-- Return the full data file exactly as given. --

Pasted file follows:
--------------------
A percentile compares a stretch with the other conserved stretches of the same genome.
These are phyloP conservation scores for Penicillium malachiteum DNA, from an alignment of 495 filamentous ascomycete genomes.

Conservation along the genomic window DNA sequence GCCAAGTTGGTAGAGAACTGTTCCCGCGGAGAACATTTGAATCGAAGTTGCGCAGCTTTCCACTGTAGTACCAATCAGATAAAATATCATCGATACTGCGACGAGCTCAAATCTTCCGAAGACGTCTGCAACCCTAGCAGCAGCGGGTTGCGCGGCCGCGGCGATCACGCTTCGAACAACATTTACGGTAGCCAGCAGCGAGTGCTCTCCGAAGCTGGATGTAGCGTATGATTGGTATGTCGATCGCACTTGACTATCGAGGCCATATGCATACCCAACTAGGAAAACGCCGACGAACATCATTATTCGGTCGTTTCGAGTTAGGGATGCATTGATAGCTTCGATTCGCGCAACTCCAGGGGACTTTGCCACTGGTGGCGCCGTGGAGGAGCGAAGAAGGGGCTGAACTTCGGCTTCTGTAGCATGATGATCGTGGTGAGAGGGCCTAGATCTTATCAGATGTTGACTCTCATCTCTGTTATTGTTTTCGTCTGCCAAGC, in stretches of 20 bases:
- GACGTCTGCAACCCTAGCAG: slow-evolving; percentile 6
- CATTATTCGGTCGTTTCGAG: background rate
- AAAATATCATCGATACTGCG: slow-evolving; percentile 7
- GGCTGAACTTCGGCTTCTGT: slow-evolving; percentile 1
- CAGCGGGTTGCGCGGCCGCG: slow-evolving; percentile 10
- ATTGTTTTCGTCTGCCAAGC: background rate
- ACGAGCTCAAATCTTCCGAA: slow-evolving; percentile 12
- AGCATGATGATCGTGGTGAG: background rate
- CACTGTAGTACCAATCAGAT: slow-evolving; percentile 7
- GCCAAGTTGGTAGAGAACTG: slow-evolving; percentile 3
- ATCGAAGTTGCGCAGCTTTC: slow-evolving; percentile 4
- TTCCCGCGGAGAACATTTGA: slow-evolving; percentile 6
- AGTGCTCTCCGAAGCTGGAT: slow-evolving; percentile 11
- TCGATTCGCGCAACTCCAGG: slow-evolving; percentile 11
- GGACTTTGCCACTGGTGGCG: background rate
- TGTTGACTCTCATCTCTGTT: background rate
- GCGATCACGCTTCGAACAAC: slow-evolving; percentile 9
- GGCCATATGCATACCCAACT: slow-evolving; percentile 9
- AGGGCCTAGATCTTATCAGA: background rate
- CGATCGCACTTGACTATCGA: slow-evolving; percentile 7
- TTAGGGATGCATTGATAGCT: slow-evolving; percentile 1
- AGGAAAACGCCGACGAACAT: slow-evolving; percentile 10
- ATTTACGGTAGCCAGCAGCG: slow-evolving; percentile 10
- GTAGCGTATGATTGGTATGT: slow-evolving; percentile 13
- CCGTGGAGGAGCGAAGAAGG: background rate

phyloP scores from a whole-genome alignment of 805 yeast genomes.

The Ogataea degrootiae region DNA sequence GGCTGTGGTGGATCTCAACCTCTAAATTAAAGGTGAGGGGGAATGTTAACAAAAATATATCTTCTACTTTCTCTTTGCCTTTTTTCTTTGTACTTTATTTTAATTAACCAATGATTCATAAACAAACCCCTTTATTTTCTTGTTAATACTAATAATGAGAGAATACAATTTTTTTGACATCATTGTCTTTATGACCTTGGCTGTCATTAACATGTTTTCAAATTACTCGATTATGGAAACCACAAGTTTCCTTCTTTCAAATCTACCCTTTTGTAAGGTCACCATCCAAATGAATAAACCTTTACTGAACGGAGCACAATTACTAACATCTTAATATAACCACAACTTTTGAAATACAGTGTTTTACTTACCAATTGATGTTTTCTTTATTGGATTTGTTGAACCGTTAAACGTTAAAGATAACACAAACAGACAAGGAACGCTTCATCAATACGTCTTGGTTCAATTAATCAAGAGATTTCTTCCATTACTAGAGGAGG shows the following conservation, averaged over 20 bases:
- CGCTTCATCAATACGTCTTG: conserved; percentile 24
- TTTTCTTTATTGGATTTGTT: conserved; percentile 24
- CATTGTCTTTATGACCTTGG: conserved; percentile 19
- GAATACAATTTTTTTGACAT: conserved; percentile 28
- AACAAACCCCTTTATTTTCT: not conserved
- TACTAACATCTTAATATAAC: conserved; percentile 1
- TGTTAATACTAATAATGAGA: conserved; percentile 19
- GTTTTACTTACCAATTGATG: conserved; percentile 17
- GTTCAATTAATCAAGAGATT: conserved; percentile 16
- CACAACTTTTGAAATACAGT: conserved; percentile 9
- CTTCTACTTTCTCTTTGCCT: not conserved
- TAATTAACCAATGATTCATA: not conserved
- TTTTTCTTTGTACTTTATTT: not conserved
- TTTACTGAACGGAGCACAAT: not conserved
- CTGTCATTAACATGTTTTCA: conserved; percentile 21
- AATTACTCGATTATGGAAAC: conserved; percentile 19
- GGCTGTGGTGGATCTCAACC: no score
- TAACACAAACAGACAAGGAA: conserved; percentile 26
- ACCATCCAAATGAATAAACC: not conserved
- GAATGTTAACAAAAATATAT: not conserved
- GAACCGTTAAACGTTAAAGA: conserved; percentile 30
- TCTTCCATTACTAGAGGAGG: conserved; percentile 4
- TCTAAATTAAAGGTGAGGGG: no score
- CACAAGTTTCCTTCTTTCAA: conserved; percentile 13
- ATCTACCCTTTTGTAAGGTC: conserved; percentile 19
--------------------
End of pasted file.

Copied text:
A percentile compares a stretch with the other conserved stretches of the same genome.
These are phyloP conservation scores for Penicillium malachiteum DNA, from an alignment of 495 filamentous ascomycete genomes.

Conservation along the genomic window DNA sequence GCCAAGTTGGTAGAGAACTGTTCCCGCGGAGAACATTTGAATCGAAGTTGCGCAGCTTTCCACTGTAGTACCAATCAGATAAAATATCATCGATACTGCGACGAGCTCAAATCTTCCGAAGACGTCTGCAACCCTAGCAGCAGCGGGTTGCGCGGCCGCGGCGATCACGCTTCGAACAACATTTACGGTAGCCAGCAGCGAGTGCTCTCCGAAGCTGGATGTAGCGTATGATTGGTATGTCGATCGCACTTGACTATCGAGGCCATATGCATACCCAACTAGGAAAACGCCGACGAACATCATTATTCGGTCGTTTCGAGTTAGGGATGCATTGATAGCTTCGATTCGCGCAACTCCAGGGGACTTTGCCACTGGTGGCGCCGTGGAGGAGCGAAGAAGGGGCTGAACTTCGGCTTCTGTAGCATGATGATCGTGGTGAGAGGGCCTAGATCTTATCAGATGTTGACTCTCATCTCTGTTATTGTTTTCGTCTGCCAAGC, in stretches of 20 bases:
- GACGTCTGCAACCCTAGCAG: slow-evolving; percentile 6
- CATTATTCGGTCGTTTCGAG: background rate
- AAAATATCATCGATACTGCG: slow-evolving; percentile 7
- GGCTGAACTTCGGCTTCTGT: slow-evolving; percentile 1
- CAGCGGGTTGCGCGGCCGCG: slow-evolving; percentile 10
- ATTGTTTTCGTCTGCCAAGC: background rate
- ACGAGCTCAAATCTTCCGAA: slow-evolving; percentile 12
- AGCATGATGATCGTGGTGAG: background rate
- CACTGTAGTACCAATCAGAT: slow-evolving; percentile 7
- GCCAAGTTGGTAGAGAACTG: slow-evolving; percentile 3
- ATCGAAGTTGCGCAGCTTTC: slow-evolving; percentile 4
- TTCCCGCGGAGAACATTTGA: slow-evolving; percentile 6
- AGTGCTCTCCGAAGCTGGAT: slow-evolving; percentile 11
- TCGATTCGCGCAACTCCAGG: slow-evolving; percentile 11
- GGACTTTGCCACTGGTGGCG: background rate
- TGTTGACTCTCATCTCTGTT: background rate
- GCGATCACGCTTCGAACAAC: slow-evolving; percentile 9
- GGCCATATGCATACCCAACT: slow-evolving; percentile 9
- AGGGCCTAGATCTTATCAGA: background rate
- CGATCGCACTTGACTATCGA: slow-evolving; percentile 7
- TTAGGGATGCATTGATAGCT: slow-evolving; percentile 1
- AGGAAAACGCCGACGAACAT: slow-evolving; percentile 10
- ATTTACGGTAGCCAGCAGCG: slow-evolving; percentile 10
- GTAGCGTATGATTGGTATGT: slow-evolving; percentile 13
- CCGTGGAGGAGCGAAGAAGG: background rate

phyloP scores from a whole-genome alignment of 805 yeast genomes.

The Ogataea degrootiae region DNA sequence GGCTGTGGTGGATCTCAACCTCTAAATTAAAGGTGAGGGGGAATGTTAACAAAAATATATCTTCTACTTTCTCTTTGCCTTTTTTCTTTGTACTTTATTTTAATTAACCAATGATTCATAAACAAACCCCTTTATTTTCTTGTTAATACTAATAATGAGAGAATACAATTTTTTTGACATCATTGTCTTTATGACCTTGGCTGTCATTAACATGTTTTCAAATTACTCGATTATGGAAACCACAAGTTTCCTTCTTTCAAATCTACCCTTTTGTAAGGTCACCATCCAAATGAATAAACCTTTACTGAACGGAGCACAATTACTAACATCTTAATATAACCACAACTTTTGAAATACAGTGTTTTACTTACCAATTGATGTTTTCTTTATTGGATTTGTTGAACCGTTAAACGTTAAAGATAACACAAACAGACAAGGAACGCTTCATCAATACGTCTTGGTTCAATTAATCAAGAGATTTCTTCCATTACTAGAGGAGG shows the following conservation, averaged over 20 bases:
- CGCTTCATCAATACGTCTTG: conserved; percentile 24
- TTTTCTTTATTGGATTTGTT: conserved; percentile 24
- CATTGTCTTTATGACCTTGG: conserved; percentile 19
- GAATACAATTTTTTTGACAT: conserved; percentile 28
- AACAAACCCCTTTATTTTCT: not conserved
- TACTAACATCTTAATATAAC: conserved; percentile 1
- TGTTAATACTAATAATGAGA: conserved; percentile 19
- GTTTTACTTACCAATTGATG: conserved; percentile 17
- GTTCAATTAATCAAGAGATT: conserved; percentile 16
- CACAACTTTTGAAATACAGT: conserved; percentile 9
- CTTCTACTTTCTCTTTGCCT: not conserved
- TAATTAACCAATGATTCATA: not conserved
- TTTTTCTTTGTACTTTATTT: not conserved
- TTTACTGAACGGAGCACAAT: not conserved
- CTGTCATTAACATGTTTTCA: conserved; percentile 21
- AATTACTCGATTATGGAAAC: conserved; percentile 19
- GGCTGTGGTGGATCTCAACC: no score
- TAACACAAACAGACAAGGAA: conserved; percentile 26
- ACCATCCAAATGAATAAACC: not conserved
- GAATGTTAACAAAAATATAT: not conserved
- GAACCGTTAAACGTTAAAGA: conserved; percentile 30
- TCTTCCATTACTAGAGGAGG: conserved; percentile 4
- TCTAAATTAAAGGTGAGGGG: no score
- CACAAGTTTCCTTCTTTCAA: conserved; percentile 13
- ATCTACCCTTTTGTAAGGTC: conserved; percentile 19